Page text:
That is what we are looking at in these five Byzantine manuscripts.  The mechanism that caused their copyists to deviate from the Byzantine text also caused an early copyist to create the reading found in P75, Vaticanus, and Sinaiticus.  The mechanism is simple:  harmonization.  
          If it were possible to introduce the compilers of the Nestle-Aland text to the variant-unit in Luke 24:47 and describe only the variants, without saying which witnesses supported which reading, the verdict would be clear:  “repentance for forgiveness of sins” is a harmonization to the phrase in Mark 1:4 and Luke 3:3, where the authors refer to “baptism of repentance for [that is, εις] forgiveness of sins.”  The word “for” (εις) also precedes “forgiveness of sins” in Matthew 26:28 and Acts 2:38.  These passages are far more likely to have been recalled by copyists than Acts 5:31, where “and” (και) precedes “forgiveness of sins” but the words “to Israel also appear between the reference to “repentance” and the reference to “forgiveness of sins.”  Compared to the passages in the Gospels, Acts 5:31 is not much of a parallel.  (Bruce Terry misquoted Acts 5:31 in his attempt to defend the decision of the UBS4 Committee.)  
          So, while I am glad that the ESV Permanent Text edition did not make any drastic changes to the text, this particular last-minute alteration in Luke 24:47 is incorrect; the reading και should have been retained.  The Gideons Edition of the ESV remains the best available edition of the ESV.

(I note, in passing, that the UBS Greek New Testament in 1966 had και in the text, the 1984 NIV had and” in the text, and Michael Holmes also adopted και in the 2010 SBL-GNT.)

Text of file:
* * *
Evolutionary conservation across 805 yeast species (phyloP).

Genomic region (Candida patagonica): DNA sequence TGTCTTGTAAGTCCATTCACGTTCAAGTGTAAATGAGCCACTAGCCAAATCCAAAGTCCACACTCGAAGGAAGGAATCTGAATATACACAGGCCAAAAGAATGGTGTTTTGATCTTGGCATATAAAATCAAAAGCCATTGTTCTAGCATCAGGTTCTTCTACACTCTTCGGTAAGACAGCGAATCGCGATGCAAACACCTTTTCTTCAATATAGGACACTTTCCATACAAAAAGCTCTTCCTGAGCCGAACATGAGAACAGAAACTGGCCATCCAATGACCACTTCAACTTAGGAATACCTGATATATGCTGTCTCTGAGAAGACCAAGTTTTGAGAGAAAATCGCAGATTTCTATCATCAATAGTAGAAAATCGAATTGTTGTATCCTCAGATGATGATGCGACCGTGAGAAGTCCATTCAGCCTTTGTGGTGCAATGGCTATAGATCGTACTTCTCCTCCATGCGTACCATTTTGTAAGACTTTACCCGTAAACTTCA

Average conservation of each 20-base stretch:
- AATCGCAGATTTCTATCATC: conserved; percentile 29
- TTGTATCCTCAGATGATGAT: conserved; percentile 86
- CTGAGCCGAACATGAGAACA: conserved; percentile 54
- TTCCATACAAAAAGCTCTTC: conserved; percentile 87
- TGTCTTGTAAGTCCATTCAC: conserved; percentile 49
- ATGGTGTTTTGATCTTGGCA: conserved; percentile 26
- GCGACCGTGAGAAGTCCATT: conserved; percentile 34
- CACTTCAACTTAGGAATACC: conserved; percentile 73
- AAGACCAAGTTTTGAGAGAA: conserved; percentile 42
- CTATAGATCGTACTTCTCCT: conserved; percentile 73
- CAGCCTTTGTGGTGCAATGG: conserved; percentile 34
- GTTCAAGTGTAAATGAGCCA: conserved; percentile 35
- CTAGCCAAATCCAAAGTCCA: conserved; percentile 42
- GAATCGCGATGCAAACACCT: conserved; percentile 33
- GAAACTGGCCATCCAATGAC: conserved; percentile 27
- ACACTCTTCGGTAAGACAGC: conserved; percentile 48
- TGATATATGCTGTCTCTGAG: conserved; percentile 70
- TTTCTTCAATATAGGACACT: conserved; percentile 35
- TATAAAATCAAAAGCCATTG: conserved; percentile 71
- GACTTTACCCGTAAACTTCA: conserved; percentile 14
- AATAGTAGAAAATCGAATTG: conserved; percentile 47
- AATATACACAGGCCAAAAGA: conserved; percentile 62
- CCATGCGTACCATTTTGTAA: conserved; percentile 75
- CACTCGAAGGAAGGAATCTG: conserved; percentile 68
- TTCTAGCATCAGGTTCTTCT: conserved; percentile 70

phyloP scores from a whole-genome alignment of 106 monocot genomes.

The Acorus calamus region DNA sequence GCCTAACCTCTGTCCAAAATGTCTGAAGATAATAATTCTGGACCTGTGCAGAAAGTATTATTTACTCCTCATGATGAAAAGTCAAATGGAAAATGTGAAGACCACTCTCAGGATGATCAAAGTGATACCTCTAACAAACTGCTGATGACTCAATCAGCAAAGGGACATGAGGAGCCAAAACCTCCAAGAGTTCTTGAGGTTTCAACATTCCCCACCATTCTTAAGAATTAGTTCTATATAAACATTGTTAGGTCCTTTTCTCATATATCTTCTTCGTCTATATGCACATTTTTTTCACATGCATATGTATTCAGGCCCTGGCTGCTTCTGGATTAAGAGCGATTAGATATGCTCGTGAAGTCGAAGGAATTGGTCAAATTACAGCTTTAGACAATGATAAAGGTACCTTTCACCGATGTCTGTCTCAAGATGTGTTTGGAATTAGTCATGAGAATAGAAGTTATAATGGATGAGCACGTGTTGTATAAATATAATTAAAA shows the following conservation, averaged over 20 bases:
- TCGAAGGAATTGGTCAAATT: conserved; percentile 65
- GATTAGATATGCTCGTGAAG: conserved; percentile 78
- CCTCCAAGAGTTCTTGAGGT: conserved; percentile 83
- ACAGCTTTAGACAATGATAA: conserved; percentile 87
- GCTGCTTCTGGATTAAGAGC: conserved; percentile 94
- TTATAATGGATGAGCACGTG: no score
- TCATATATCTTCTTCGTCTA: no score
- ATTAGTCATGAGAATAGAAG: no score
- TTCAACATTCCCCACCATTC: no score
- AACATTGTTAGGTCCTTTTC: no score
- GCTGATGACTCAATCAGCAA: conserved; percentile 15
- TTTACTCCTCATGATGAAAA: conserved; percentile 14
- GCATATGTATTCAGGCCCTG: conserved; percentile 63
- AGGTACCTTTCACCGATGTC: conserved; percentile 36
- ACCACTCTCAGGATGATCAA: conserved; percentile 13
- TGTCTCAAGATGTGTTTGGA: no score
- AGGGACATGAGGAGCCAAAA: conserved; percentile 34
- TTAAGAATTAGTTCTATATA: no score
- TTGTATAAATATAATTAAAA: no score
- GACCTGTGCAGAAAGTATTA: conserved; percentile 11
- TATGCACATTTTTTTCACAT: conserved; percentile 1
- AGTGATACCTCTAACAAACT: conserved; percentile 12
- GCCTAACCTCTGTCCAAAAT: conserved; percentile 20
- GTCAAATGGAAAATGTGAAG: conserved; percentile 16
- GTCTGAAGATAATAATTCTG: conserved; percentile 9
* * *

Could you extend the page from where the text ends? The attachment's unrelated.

Scripture quotations are from The ESV Bible® (The Holy Bible, English Standard Version®), copyright © 2001 by Crossway, a publishing ministry of Good News Publishers.  Used by permission.  All rights reserved. 

5 comments:

Wayne Steury said...

Interesting observations.

The Oracle said...

"for" makes very good sense, and is doctrinaly sound. Does one receive forgiveness of sins when one remains unrepentant of their sins? The Apostle Peter was sent by Christ to preach the Gospel, and he preached "Repent and be Baptized everyone of you in the name of Jesus Christ FOR the forgiveness of sins..." We are thus called by God, to repent for the purpose of obtaining forgiveness of our sins...as well as be Baptized in the name of Jesus Christ. Those who refuse to repent and neglect to be Baptized remain in their sins and are in open rebellion against God, not obeying His Gospel. The false feel good, easy peasy gospel spread around today in certain circles says one need only believe in Christ and all is well, nothing else matters. But, sadly many are going to hear that woeful line come from Christ one day, when He says "I never knew you; depart from me, you workers of iniquity."

The Oracle said...

"for" makes very good sense, and is doctrinaly sound. Does one receive forgiveness of sins when one remains unrepentant of their sins? The Apostle Peter was sent by Christ to preach the Gospel, and he preached "Repent and be Baptized everyone of you in the name of Jesus Christ FOR the forgiveness of sins..." We are thus called by God, to repent for the purpose of obtaining forgiveness of our sins...as well as be Baptized in the name of Jesus Christ. Those who refuse to repent and neglect to be Baptized remain in their sins and are in open rebellion against God, not obeying His Gospel. The false feel good, easy peasy gospel spread around today in certain circles says one need only believe in Christ and all is well, nothing else matters. But, sadly many are going to hear that woeful line come from Christ one day, when He says "I never knew you; depart from me, you workers of iniquity."

Marius M said...

The problem textually speaking is that only 3 known manuscripts have the word FOR. 99.4% of all manuscripts have the word AND in Luke 24:47.

Joseph Pauley said...

Why did you say that Bruce Terry misquoted Acts 5:31. According to the link you posted he did not misquote it.